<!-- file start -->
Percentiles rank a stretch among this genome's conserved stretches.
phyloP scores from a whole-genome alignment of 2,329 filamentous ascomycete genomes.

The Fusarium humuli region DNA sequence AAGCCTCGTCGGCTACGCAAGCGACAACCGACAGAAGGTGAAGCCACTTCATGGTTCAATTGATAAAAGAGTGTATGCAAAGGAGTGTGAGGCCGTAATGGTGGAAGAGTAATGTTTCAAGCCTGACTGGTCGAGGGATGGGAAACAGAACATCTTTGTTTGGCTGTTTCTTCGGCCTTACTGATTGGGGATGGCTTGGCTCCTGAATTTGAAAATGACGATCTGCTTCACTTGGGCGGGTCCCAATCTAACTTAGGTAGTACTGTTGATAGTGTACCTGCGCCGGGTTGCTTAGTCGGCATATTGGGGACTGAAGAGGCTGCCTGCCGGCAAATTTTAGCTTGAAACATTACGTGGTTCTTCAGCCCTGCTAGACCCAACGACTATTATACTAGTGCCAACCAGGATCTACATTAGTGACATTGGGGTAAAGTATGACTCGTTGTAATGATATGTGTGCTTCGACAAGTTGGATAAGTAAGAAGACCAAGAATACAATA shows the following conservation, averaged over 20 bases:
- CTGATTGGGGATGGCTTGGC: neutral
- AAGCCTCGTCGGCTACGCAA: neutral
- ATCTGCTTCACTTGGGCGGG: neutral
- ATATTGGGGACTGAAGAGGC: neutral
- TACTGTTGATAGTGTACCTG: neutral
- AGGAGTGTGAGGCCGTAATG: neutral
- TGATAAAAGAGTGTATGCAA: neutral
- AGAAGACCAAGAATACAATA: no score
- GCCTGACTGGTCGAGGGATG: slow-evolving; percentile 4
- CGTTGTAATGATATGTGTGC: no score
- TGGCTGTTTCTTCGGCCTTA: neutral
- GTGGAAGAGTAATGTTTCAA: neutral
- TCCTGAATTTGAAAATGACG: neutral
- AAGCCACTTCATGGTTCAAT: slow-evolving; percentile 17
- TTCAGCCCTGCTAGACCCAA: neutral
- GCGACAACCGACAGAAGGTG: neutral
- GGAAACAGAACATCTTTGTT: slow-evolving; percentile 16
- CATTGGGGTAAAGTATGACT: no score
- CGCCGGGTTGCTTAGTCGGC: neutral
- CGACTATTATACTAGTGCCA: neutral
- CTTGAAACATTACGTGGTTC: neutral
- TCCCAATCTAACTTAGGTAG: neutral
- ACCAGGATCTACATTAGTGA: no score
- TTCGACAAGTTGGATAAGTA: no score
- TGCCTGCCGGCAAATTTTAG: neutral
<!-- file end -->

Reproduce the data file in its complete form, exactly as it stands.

Percentiles rank a stretch among this genome's conserved stretches.
phyloP scores from a whole-genome alignment of 2,329 filamentous ascomycete genomes.

The Fusarium humuli region DNA sequence AAGCCTCGTCGGCTACGCAAGCGACAACCGACAGAAGGTGAAGCCACTTCATGGTTCAATTGATAAAAGAGTGTATGCAAAGGAGTGTGAGGCCGTAATGGTGGAAGAGTAATGTTTCAAGCCTGACTGGTCGAGGGATGGGAAACAGAACATCTTTGTTTGGCTGTTTCTTCGGCCTTACTGATTGGGGATGGCTTGGCTCCTGAATTTGAAAATGACGATCTGCTTCACTTGGGCGGGTCCCAATCTAACTTAGGTAGTACTGTTGATAGTGTACCTGCGCCGGGTTGCTTAGTCGGCATATTGGGGACTGAAGAGGCTGCCTGCCGGCAAATTTTAGCTTGAAACATTACGTGGTTCTTCAGCCCTGCTAGACCCAACGACTATTATACTAGTGCCAACCAGGATCTACATTAGTGACATTGGGGTAAAGTATGACTCGTTGTAATGATATGTGTGCTTCGACAAGTTGGATAAGTAAGAAGACCAAGAATACAATA shows the following conservation, averaged over 20 bases:
- CTGATTGGGGATGGCTTGGC: neutral
- AAGCCTCGTCGGCTACGCAA: neutral
- ATCTGCTTCACTTGGGCGGG: neutral
- ATATTGGGGACTGAAGAGGC: neutral
- TACTGTTGATAGTGTACCTG: neutral
- AGGAGTGTGAGGCCGTAATG: neutral
- TGATAAAAGAGTGTATGCAA: neutral
- AGAAGACCAAGAATACAATA: no score
- GCCTGACTGGTCGAGGGATG: slow-evolving; percentile 4
- CGTTGTAATGATATGTGTGC: no score
- TGGCTGTTTCTTCGGCCTTA: neutral
- GTGGAAGAGTAATGTTTCAA: neutral
- TCCTGAATTTGAAAATGACG: neutral
- AAGCCACTTCATGGTTCAAT: slow-evolving; percentile 17
- TTCAGCCCTGCTAGACCCAA: neutral
- GCGACAACCGACAGAAGGTG: neutral
- GGAAACAGAACATCTTTGTT: slow-evolving; percentile 16
- CATTGGGGTAAAGTATGACT: no score
- CGCCGGGTTGCTTAGTCGGC: neutral
- CGACTATTATACTAGTGCCA: neutral
- CTTGAAACATTACGTGGTTC: neutral
- TCCCAATCTAACTTAGGTAG: neutral
- ACCAGGATCTACATTAGTGA: no score
- TTCGACAAGTTGGATAAGTA: no score
- TGCCTGCCGGCAAATTTTAG: neutral